Defining Your Style: Wabi Sabi

What makes a house a home? What gives character to a space? As an Atlanta faux finish artist, my specialty lies in embracing the details. Often it is the imperfections, the subtle nuances that make something special, and that is exactly what wabi sabi style is all about.

wabi sabi interior design

via Apartment Therapy

What is Wabi Sabi?

The simple definition of the Japanese term “wabi sabi” is the beauty of imperfection, often exemplified by interior design that embraces the worn, weathered, and imperfect. However, this is only a surface explanation of a deeper concept.

Wabi sabi is more than just physical descriptors; it is a philosophy. The concept of wabi sabi stems from the original meanings of the two words- “despondence” and “the bloom of time,” respectively. Combined, they embody a mindset influenced by Zen Buddhism, which respects the natural march of time and an appreciation for “aging gracefully.” A wabi sabi approach to life means taking pleasure in simplicity and finding beauty in imperfection.

Wabi Sabi Interior Design

So, does embracing a wabi sabi design philosophy mean that you must redecorate your home with Asian décor or fill it with rusty, dusty old artifacts? Not at all! A wabi sabi attitude is evident in everything from Shaker furnishings and Arts and Crafts style to mid-century modern décor.

rustic interior design with natural finishes

via Houzz

This writing nook is a great example of wabi sabi influence on a classic American design aesthetic. Simple, antique furnishings in a variety of finishes give the impression that they have been collected over time. Handmade and natural items like a woven basket and dried flowers add simple, timeless beauty to the space.  Each item, from the cozy throw draped over the chair to the diminutive yet carefully displayed paintings works together in harmony with the rest of the room to create a sense of tranquility.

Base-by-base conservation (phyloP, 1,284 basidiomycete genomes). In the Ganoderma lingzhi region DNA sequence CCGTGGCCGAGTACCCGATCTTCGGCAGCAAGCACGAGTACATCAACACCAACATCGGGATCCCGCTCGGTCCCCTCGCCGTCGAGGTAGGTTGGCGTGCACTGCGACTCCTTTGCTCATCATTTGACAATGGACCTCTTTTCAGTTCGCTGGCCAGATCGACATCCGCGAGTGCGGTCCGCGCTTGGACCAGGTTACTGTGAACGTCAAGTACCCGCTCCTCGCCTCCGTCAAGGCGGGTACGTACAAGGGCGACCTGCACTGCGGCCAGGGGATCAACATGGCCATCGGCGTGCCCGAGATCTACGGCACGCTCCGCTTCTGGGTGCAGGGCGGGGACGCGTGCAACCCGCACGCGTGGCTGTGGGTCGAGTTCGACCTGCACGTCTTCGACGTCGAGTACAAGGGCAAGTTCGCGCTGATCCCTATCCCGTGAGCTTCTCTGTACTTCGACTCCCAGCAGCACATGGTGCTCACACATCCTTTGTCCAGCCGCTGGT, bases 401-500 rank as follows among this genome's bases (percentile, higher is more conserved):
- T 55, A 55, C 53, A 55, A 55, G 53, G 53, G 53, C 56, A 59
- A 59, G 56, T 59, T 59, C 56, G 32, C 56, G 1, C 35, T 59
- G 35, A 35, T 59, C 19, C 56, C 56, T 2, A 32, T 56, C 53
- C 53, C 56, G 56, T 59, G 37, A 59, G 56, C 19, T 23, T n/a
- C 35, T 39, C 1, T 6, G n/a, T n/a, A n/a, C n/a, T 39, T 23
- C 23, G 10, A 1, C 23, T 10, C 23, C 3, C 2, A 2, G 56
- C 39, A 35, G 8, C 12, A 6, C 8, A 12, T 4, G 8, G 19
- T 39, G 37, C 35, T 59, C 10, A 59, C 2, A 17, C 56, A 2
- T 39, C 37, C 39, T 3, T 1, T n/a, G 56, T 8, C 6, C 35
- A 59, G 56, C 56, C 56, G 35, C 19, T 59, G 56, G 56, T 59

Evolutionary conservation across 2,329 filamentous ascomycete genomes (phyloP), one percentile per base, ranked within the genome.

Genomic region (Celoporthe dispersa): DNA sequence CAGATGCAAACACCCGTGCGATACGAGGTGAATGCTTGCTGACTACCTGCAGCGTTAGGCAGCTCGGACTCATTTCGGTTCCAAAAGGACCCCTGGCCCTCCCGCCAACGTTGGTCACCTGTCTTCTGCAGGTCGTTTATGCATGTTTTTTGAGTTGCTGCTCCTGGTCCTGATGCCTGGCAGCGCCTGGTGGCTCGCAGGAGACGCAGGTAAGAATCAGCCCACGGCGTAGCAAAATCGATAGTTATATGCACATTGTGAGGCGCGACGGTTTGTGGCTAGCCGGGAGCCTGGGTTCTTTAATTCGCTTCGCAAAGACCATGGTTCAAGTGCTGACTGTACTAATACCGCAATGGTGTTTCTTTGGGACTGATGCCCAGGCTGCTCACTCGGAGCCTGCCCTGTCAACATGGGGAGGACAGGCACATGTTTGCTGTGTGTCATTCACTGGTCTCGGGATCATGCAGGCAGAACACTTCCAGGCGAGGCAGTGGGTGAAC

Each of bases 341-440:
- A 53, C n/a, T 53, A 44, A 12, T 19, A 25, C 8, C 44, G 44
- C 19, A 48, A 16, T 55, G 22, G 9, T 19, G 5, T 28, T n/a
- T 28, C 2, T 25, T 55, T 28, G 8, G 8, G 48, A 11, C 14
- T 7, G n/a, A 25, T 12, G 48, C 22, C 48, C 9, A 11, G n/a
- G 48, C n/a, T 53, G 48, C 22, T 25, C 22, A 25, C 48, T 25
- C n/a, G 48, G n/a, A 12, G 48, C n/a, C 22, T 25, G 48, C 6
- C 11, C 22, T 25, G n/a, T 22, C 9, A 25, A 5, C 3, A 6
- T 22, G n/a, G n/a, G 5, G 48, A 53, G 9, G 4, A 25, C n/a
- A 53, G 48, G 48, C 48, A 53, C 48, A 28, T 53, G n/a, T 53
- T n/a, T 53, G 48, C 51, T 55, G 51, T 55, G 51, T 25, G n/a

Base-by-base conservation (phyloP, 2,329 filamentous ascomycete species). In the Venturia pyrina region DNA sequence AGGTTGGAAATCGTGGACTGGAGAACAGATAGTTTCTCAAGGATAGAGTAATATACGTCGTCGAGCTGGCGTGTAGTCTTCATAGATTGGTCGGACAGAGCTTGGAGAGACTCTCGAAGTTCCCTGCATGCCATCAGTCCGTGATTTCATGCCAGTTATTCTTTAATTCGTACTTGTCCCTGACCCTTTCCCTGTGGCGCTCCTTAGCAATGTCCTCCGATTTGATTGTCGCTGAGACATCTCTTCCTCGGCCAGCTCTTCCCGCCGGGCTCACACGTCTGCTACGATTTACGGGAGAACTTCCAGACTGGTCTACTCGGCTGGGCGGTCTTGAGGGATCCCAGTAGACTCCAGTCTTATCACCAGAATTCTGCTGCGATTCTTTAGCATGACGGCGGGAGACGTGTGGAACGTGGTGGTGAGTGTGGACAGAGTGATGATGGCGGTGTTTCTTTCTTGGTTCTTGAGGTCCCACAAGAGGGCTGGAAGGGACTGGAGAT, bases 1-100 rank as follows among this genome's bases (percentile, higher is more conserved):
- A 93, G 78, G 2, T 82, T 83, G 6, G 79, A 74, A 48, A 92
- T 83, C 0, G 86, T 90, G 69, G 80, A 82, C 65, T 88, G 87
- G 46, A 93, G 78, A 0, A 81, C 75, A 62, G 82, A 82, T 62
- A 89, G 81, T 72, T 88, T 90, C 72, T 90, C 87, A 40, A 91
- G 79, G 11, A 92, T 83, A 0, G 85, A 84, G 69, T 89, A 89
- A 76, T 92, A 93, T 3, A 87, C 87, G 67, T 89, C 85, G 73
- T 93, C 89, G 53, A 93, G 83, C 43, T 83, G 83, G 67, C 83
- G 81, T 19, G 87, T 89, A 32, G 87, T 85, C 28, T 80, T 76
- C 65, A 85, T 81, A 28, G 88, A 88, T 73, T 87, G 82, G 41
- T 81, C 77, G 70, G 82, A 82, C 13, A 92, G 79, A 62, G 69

living room with rustic, aged finishes

via Houzz

The same principles are at play in this transitional living room. The light, airy space combines crisp upholstery and traditional architecture with weathered farmhouse tables, bundled firewood, and unique natural objects like a turtle shell and a wooden bowl of pine cones. Natural materials like the woven rug and wood floors are wonderful wabi sabi elements that lend a sense of warmth to the space.

wabi sabi dining room with floral branch arrangement

via Houzz

Wabi sabi style also works well in contemporary interiors where simplicity is embraced. This minimalist dining room allows the architecture of the space to shine. A collection of mismatched glass vases filled with assorted botanicals creates an organic, casual centerpiece.

Atlanta faux finish project- aged wood

Distressed architectural faux finish by Kass Wilson

Don’t be afraid to try adding some wabi sabi style to your home! Faux finishes are a great way to do so, from adding an aged patina to architectural elements to distressing cabinetry for a more mature, lived-in look.

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